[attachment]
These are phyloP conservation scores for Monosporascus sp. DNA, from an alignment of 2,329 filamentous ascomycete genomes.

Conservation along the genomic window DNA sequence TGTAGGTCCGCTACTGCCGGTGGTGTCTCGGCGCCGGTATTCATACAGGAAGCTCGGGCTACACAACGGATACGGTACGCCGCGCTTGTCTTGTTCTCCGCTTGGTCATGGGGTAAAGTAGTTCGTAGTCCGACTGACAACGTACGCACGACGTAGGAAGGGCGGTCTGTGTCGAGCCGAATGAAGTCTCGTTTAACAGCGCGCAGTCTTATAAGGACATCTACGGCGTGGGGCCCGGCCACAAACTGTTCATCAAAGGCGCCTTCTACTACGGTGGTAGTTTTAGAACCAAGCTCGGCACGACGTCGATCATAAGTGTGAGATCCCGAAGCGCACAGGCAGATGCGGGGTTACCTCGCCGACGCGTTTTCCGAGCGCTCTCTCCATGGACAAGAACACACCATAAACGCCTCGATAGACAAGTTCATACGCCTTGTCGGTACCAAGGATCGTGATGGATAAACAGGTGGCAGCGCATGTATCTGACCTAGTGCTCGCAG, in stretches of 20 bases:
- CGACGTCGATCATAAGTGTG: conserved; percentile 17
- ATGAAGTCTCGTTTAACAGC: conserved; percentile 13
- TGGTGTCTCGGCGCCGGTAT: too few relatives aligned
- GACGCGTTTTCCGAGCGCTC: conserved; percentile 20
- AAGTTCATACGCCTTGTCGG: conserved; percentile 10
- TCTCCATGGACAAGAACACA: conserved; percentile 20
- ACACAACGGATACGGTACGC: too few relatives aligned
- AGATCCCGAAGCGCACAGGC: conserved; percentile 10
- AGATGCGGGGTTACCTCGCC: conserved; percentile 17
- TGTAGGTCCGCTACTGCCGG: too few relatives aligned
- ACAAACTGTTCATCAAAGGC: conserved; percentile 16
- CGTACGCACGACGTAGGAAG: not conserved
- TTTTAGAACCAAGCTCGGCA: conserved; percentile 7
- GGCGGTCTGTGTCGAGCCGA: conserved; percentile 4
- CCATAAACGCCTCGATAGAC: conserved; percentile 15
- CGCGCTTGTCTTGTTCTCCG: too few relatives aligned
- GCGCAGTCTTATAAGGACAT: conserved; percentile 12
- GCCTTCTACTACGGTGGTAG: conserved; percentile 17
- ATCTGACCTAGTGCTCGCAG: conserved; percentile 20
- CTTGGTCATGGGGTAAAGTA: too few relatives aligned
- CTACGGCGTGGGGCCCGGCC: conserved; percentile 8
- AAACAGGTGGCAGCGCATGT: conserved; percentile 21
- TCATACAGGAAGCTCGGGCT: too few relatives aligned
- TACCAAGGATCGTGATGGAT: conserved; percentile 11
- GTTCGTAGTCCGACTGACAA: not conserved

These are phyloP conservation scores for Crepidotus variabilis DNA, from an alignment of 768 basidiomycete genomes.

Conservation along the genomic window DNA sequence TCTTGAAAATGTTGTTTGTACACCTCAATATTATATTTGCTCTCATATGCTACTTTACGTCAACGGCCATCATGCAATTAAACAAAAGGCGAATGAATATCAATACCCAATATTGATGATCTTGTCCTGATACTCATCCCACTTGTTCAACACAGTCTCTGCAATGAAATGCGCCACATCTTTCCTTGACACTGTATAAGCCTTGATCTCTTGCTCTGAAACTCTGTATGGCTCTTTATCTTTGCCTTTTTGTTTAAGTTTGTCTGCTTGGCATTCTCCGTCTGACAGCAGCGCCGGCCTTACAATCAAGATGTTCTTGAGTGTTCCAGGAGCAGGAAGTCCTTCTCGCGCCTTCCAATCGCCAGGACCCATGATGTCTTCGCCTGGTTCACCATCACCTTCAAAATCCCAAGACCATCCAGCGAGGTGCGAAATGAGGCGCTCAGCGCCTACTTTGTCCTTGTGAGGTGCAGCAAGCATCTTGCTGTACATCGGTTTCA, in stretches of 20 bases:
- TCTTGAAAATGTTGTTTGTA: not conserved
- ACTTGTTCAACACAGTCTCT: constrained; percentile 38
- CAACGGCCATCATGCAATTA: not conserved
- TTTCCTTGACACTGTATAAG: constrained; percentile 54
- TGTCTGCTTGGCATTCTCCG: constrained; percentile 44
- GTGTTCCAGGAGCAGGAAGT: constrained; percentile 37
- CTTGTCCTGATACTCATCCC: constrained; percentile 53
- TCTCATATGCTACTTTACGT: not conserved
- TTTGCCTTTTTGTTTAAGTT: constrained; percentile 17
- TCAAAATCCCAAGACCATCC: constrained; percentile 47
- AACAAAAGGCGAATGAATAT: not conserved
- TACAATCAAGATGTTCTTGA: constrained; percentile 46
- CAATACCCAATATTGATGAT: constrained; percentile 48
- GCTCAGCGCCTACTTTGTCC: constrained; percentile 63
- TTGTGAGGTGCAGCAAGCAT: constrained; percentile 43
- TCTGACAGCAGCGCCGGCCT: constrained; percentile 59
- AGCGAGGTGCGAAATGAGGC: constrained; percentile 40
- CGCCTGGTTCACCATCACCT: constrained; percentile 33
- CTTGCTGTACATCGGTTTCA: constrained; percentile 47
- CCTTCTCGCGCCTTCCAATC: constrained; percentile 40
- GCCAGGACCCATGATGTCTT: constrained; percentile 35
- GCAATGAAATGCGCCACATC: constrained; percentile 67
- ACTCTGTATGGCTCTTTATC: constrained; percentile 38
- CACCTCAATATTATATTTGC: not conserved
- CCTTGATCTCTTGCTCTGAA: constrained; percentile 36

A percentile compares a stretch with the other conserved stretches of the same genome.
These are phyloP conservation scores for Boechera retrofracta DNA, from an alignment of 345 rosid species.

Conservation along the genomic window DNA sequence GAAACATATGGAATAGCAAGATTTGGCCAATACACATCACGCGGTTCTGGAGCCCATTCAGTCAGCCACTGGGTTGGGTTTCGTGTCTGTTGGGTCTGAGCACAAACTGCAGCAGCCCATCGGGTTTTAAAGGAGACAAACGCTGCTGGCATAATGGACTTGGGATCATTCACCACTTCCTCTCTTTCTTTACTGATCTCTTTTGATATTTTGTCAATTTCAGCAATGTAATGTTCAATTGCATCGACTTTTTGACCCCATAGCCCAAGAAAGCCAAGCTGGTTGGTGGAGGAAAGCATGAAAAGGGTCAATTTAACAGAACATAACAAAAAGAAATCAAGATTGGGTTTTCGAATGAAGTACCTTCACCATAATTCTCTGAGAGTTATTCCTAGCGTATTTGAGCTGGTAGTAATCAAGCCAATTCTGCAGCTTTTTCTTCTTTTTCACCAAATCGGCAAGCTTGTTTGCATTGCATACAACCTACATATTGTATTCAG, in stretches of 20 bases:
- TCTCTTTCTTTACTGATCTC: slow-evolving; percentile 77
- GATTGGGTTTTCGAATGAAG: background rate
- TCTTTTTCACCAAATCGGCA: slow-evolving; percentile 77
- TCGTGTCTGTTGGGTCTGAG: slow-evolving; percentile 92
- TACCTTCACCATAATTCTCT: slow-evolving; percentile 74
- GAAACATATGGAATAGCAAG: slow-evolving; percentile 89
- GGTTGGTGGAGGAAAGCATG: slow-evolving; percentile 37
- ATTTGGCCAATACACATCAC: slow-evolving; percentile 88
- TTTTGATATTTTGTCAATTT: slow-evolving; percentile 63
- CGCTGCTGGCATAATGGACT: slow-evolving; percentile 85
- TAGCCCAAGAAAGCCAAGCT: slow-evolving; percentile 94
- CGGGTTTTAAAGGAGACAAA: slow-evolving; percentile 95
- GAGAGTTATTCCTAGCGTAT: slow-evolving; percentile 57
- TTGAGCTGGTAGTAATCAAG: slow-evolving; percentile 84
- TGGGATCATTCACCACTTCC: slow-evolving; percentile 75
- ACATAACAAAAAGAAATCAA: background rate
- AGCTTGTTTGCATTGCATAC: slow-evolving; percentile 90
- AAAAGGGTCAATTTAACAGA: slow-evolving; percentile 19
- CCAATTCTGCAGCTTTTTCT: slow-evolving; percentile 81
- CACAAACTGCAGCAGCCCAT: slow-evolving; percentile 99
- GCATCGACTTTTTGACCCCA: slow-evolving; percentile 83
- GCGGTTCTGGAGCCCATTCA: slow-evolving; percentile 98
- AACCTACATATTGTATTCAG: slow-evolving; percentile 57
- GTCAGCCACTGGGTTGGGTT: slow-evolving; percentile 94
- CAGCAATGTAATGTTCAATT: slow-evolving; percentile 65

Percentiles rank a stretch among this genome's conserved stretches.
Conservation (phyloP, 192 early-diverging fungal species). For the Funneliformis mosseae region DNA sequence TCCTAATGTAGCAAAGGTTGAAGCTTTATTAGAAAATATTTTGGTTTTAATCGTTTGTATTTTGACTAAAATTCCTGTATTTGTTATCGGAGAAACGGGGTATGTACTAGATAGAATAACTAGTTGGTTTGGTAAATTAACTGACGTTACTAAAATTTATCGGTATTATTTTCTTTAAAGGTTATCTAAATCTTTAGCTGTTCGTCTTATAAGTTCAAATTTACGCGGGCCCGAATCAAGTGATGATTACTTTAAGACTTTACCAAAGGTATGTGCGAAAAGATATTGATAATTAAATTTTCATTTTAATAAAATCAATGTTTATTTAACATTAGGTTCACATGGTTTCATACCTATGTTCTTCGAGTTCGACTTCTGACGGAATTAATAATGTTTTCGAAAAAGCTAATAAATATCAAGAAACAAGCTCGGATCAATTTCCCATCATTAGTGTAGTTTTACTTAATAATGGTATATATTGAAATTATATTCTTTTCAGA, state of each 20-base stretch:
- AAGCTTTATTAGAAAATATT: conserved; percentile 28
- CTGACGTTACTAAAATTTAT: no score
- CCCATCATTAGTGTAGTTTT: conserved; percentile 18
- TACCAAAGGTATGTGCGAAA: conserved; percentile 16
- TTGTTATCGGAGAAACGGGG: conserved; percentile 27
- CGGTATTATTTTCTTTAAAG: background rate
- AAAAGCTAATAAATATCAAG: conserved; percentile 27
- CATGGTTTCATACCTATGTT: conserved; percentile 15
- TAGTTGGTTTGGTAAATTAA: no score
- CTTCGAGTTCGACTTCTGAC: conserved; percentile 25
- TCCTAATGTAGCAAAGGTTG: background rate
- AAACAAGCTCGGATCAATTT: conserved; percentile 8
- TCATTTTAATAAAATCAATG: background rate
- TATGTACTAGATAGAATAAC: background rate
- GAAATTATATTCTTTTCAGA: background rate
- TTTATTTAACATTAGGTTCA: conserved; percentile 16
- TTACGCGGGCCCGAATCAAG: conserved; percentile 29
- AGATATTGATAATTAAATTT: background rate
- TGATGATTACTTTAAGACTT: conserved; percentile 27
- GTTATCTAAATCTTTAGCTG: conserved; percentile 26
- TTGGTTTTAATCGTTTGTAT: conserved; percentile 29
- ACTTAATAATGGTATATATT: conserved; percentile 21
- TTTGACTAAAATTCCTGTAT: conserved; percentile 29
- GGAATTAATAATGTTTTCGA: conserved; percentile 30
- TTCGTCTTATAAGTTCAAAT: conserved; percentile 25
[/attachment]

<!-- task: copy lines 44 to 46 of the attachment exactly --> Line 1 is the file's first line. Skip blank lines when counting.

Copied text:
- TTGTGAGGTGCAGCAAGCAT: constrained; percentile 43
- TCTGACAGCAGCGCCGGCCT: constrained; percentile 59
- AGCGAGGTGCGAAATGAGGC: constrained; percentile 40